Gestural Exploration of Neural Network Latent Spaces
Collaboration with Aman Tiwari, Spring 2019
Currently accepted to IEEE-GEM 2019 as Xoromancy: Image Creation via Gestural Control of High-Dimensional Spaces.
SIGGRAPH 2019 submission pending.
To be shown at New York Live Arts in May 2019.
Xoromancy explores methods for hand-gestural control of high dimensional spaces, in the realtime production of images by generative adversarial networks.
Correlation between proprioception and visual feedback builds an intuitive understanding for navigating the highly-nonlinear mappings between input dimensions and generated output imagery.
Xoromancy uses a Leap Motion to map movement and rotation of the hands to control the input vectors of BigGAN, trained on ImageNet, which outputs a sequence of images generated in real-time. This direct engagement allows users to develop an embodied fluency in exploring high-dimensional spaces.
Many tools for exploring the image latent space of generative adversarial networks (GANs) provide only stepwise, image-by-image traversal. Xoromancy’s use of hand tracking for controlling many latent space vectors simultaneously with realtime image response enables rapid and fluent exploration.
It is the first interactive real-time tool leveraging the human body’s proprioception and fine motor control to control the generation of images by neural networks. These images, produced by bigGAN (Brock et al, 2018) are high-resolution and can often near-photorealistically represent objects and scenes that would be otherwise time-consuming to render through other means.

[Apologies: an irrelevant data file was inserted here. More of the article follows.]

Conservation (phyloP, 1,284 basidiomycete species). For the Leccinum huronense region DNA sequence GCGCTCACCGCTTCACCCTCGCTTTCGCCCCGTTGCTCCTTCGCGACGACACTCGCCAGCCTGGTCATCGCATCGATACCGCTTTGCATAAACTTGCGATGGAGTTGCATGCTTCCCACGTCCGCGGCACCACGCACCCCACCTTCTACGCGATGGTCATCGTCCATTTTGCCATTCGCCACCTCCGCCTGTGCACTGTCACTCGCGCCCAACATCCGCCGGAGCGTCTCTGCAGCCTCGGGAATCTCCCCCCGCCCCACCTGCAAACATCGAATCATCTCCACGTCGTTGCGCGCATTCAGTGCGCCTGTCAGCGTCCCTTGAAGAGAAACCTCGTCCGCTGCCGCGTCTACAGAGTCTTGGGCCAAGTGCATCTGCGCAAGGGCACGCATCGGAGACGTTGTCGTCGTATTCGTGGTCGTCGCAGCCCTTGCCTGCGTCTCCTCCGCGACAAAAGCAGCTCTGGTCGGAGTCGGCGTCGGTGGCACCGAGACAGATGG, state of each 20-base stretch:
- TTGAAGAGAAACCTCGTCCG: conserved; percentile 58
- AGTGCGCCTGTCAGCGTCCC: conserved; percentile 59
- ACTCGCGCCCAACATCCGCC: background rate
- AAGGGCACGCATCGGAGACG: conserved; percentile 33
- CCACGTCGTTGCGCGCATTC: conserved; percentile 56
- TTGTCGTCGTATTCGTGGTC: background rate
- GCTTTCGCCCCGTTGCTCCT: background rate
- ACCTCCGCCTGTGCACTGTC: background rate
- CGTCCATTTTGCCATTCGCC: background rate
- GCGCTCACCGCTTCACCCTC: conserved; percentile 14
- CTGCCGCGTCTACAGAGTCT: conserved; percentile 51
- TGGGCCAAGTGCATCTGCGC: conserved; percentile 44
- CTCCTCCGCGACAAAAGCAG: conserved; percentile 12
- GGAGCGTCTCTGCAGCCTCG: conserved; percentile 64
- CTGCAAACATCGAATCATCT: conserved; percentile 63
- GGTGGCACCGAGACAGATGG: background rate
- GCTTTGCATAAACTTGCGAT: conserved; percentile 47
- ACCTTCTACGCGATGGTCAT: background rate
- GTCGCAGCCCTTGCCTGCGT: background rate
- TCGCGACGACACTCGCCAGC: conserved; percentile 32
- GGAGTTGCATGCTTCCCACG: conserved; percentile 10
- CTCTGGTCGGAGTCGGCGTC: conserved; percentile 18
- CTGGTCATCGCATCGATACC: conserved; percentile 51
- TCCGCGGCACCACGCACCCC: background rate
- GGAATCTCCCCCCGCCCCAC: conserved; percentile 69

Artistically these bigGAN images exist in spaces that can range from the highly realistic to the distinctly surreal, often containing perceptual cues conveying realistic lighting, texture, and forms but with decidedly unreal subjects.
However, the input spaces bigGAN and similar networks are extremely high-dimensional and are prohibitively difficult to explore and conceptualize. This makes exhaustive exploration intractable and random exploration slow and often unrewarding.
We recognize that the human body is itself a continuous and high-dimensional control system, and modern body tracking such as the Leap Motion sensor enables the body’s motion to drive the high-dimensional input vector controlling the GAN’s visual output.
Although the possible dimensions of bodily movement are many, only a subset are mechanically comfortable to control and conceptually intuitive. The input mappings chosen for Xoromancy support both fast exploration through a variety of images and specific refinement towards a goal once an image has been found.
Xoromancy includes distinct gesture categories to independently control the subject of the generated image and its specific composition and form.